The Philosophy of DUNE

Posted: April 18, 2014 in Books, Integral Studies, Philosophical Debris, Reviews

Two events have coincided to produce this post.

The first was visiting the Philosophy section of a book store with a friend and noticing that there was a whole section devoted to “The Philosophy of …”, the usual things including stuff like Star Wars, Buffy the Vampire Slayer, The Walking Dead, Ender’s Game …  You get the idea.  Oddly there was no “Philosophy of Hamlet or Wurthering Heights”, although Sinefeld and The Simpsons made it.  I find that there is often a philosophical connotation attached to Science Fiction and Fantasy/Horror.  This is probably because these genres challenge human nature in ways that bring forward philosophical ideas and speculations moreso than will Mystery or straight Fiction.  That’s not to sideline Hamlet or War & Peace, or even more current authors like Marquez or Rushdie, but I find that speculative fiction is often more conducive to a popular treatment of philosophy.

The second thing was starting to read Mentats of Dune, the new contribution to the epic Dune series.  The current releases are written by the original author’s son, Brian Herbert (along with Kevin Anderson), but the original work by Frank Herbert, simply titled Dune, is arguably one of the best Science Fiction books ever written.  I think it holds its own quite well among Fiction books in general.

And so I wondered whether there was a “Philosophy of Dune” book out there anywhere.  Turns out that there is, but glancing through the table of contents it just doesn’t seem to concern itself with the same topics that I’d be likely to emphasize.

Frank Herbert’s Dune (1966) undoubtedly was one of the most profound influences on me in my teenage years, and that influence has stuck.  As I’ve reread the novel in later years I was genuinely surprised to recognize the themes that were an integral part of my outlook, and how so many new ideas dovetailed nicely into the old ones.  To properly explain the full range of philosophical ideas present in Dune would easily take 40 or 50 pages.  Maybe one day I’ll do, but right now I just want to touch on them

Dune is very much about trying to define what it means to be human.  At the very beginning of the story the main character, Paul, is given a test to see whether he is a human or an animal.  The Bene Gesserit represent the definition, having mastered themselves through self discipline on all of the levels of physical, emotional, intellectual and spiritual.  Other special groups within the book exemplify each level separately.   The Swordsmen have the perfect physical control and discipline of warriors.  The Mentats have the intellectual discipline and skill.  All struggle with a mastery over emotion, although the B.G. are most proficient at using it.  Awareness and transcendent forms of consciousness are important parts of the definition as well.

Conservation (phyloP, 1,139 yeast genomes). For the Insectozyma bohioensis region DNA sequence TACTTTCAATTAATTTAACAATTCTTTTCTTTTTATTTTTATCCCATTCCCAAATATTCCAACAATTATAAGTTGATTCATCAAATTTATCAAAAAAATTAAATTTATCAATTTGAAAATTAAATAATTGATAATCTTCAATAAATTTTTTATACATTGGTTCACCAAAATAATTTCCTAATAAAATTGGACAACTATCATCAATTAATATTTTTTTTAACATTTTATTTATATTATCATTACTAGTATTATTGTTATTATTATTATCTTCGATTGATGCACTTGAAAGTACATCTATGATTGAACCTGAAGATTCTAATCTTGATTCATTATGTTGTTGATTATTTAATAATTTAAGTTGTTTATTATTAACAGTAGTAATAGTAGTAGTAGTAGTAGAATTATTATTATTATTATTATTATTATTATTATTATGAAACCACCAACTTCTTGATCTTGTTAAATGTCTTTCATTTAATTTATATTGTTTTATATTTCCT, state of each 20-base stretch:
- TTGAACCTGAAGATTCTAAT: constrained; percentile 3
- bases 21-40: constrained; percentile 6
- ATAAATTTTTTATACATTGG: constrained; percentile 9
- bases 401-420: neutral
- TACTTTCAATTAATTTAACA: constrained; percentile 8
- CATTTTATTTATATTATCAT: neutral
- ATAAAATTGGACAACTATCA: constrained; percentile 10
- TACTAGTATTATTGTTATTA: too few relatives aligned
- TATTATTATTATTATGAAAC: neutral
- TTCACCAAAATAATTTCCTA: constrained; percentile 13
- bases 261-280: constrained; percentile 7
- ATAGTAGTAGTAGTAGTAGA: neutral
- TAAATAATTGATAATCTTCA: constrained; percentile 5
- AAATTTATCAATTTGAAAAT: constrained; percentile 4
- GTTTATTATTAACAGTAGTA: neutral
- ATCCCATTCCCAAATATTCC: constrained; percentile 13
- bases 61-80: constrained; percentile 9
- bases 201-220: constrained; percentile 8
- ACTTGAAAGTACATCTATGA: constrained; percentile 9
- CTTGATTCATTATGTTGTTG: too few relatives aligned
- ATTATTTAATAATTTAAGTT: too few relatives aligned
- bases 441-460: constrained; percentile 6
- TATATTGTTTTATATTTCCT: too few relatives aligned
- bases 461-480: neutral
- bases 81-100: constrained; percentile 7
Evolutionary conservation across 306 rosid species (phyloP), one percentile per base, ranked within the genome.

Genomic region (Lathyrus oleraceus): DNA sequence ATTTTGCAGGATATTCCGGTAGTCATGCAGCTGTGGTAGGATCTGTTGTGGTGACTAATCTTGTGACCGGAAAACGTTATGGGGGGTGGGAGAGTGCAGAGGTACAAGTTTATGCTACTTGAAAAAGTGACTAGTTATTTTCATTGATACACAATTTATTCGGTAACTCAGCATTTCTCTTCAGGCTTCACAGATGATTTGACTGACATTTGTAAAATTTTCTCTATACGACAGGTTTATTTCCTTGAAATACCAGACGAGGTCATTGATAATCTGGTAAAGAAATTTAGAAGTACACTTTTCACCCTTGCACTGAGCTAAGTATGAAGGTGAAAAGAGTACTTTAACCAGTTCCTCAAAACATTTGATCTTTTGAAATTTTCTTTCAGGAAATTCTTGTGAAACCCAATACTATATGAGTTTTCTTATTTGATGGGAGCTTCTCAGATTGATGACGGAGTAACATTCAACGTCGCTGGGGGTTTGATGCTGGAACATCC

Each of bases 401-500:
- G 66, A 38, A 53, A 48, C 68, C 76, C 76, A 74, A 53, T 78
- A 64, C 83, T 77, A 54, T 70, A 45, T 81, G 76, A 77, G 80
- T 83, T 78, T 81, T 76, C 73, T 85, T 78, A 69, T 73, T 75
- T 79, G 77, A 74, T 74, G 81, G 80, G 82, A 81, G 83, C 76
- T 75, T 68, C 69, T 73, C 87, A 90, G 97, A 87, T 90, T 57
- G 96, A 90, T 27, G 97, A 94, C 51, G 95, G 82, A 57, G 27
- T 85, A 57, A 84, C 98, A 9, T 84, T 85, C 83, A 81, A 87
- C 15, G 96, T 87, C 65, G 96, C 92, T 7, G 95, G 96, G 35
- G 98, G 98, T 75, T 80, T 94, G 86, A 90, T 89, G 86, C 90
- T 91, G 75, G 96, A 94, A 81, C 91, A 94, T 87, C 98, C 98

The Space Guild Navigators bring into the story the nature of cosmic reality and it’s relationship to consciousness.  Given the new discoveries and theories in Quantum Cosmology, these ideas were well ahead of their time.

Many questions of political philosophy are raised in Dune, such as the merits of an aristocratic vs a democratic government.  It also demonstrates clearly the different styles of leadership, which can find correspondence to different levels of social evolution as described in Spiral Dynamics.  The egocentric style of the Harkonnens (Red) is opposed to the more pluralistic or even “Integral” style of the Atreides.  A lot of the characterization around the Atriedes characteristics revolve around the nature of being honorable and what that means.

The spice in the novel is a metaphor for oil in our own world situation.  The scarcity of a critical substance translates into power.  Related to that are the many environmental lessons of Dune.  I’m sure that reading Dune fostered my own environmental leanings.  The importance of the environment, maintaining its balance, and the life lessons which can be learned from a close connection and love of the land are all central to the novel, personified in the form of the Freemen.

The Butlerian Jihad was one of the first treatments of the dangers of AI domination over humanity. Skynet and all of the other paranoid scenarios around AI didn’t arise for another two decades.

The idea of cellular memory in both the Mother Superiors of the B.G. and in the Tleilax gholas is particularly interesting giving some of the recent genetic research which is starting to demonstrate a strong relationship between environmental events and genetic transference.  This isn’t going to lead to memory of past genetic lives or anything like what the B.G. experience in the novel, but the idea is still a fascinating idea.

Getting back to and ending with the idea of the definition of human nature, Paul Ateides to me was a hero who combined fine breeding with excellent training, a challenging and fulfilling relationship with his environment, a family that valued the highest ideals of character, and a mystical experience that allowed him to transcend and integrate it all.  To me Philosophy is essentially examining the nature of reality and determining how to use that in order to best live our lives.  Dune was, to me, a powerful force in developing both of those things.

NOTE:  Both Dune movies don’t come anywhere close to offering the same thinks as the novel does.  Do not try to infer anything about the book from the films. 


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